3

I'm on a lenovo thinkpad x220t running a fresh installation of fedora 22. Everything works fine, except when I connect the tablet to a projector, due to change of resolution the pen is not calibrated anymore. I've tried xinput_calibrator to adjust it, but since it "auto-detect"s misclicks I can't really get it to work. I tried to turn it off using the option --misclick 0, but that also didn't work. The option --precalib doesn't get me anywhere.

I think the best way to work this out for me is to set in manually in xinput, but I can't find the options in the xinput manual. So, here is my question:

Questions: In the xinput, I want to use the option --set-int-prop device property format value. The name of the device for me is "Wacom ISDv4 E6 Pen stylus".

  1. What shall I use as property for x_min, x_max etc.?
  2. What shall be the format? I know the available formats are 8, 16, and 32, but which one shall I choose and what do they mean?
  3. Is there anywhere I can read more about these options?

--

Alternatively, is there a better way of dealing with this calibration? The xinput_calibrator manual says I probably have one of the following problems:

  1. you are bad at clicking on crosses, use a stylus or increase the --misclick threshold
  2. your device is not properly supported by the kernel, it interprets the clicks wrong
  3. your screen has a non-linear deformation, 4-point calibration can not help you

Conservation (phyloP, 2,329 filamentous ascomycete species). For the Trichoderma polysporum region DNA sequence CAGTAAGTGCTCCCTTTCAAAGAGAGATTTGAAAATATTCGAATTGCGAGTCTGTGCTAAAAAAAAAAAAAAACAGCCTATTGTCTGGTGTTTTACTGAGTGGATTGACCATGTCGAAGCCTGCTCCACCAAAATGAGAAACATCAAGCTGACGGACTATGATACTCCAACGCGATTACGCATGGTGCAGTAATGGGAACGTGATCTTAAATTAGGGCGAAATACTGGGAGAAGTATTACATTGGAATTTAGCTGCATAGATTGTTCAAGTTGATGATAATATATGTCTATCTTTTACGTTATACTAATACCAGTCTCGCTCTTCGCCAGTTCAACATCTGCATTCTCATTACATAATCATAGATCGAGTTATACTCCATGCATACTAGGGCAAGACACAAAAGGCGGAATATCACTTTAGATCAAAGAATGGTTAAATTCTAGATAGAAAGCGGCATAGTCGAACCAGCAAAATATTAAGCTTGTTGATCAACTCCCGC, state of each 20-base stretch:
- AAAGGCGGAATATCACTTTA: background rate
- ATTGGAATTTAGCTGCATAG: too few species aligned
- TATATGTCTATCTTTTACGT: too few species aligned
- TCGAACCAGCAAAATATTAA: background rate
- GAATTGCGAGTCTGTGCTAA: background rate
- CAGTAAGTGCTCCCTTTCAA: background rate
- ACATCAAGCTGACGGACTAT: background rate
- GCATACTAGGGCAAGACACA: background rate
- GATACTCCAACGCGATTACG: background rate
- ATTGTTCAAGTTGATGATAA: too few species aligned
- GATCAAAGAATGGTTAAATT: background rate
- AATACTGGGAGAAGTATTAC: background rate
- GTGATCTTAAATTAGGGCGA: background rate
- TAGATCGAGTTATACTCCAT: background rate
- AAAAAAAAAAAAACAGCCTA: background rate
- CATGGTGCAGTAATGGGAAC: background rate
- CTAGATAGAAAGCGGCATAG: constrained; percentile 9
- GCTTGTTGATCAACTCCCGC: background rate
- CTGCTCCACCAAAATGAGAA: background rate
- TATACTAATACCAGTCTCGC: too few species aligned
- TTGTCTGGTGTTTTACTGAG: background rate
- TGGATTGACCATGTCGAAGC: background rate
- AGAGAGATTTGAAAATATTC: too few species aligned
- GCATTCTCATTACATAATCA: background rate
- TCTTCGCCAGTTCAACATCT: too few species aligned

well, I'm sure 1 is not the case. It cannot be 2, because it works fine in the original resolution. And it probably isn't 3 since I can really see that it is a linear deformation as the pen gets to the edge of the monitor (not screen) the pointer is on the edge of the screen and in the center they match! I believe all I need is to tell xinput to scale everything by a constant factor, which I don't know how.

Any help would be really appreciated.


UPDATE: The instruction here exactly tells me how to "scale" and "shift" the screen, but it seems like I can't get the numbers right. Here are some of my outputs:

for xrandr I get several lines, and among them there are:

1366x768      60.02 +
...
1024x768      60.00*
...

The top one (the one with +) is the highest my monitor supports, and in that resolution I get pen to work properly. The bottom one (the one with *) is my current resolution. The numbers that the link suggest to use are:

 c0 = touch_area_width / total_width
 c2 = touch_area_height / total_height
 c1 = touch_area_x_offset / total_width
 c3 = touch_area_y_offset / total_height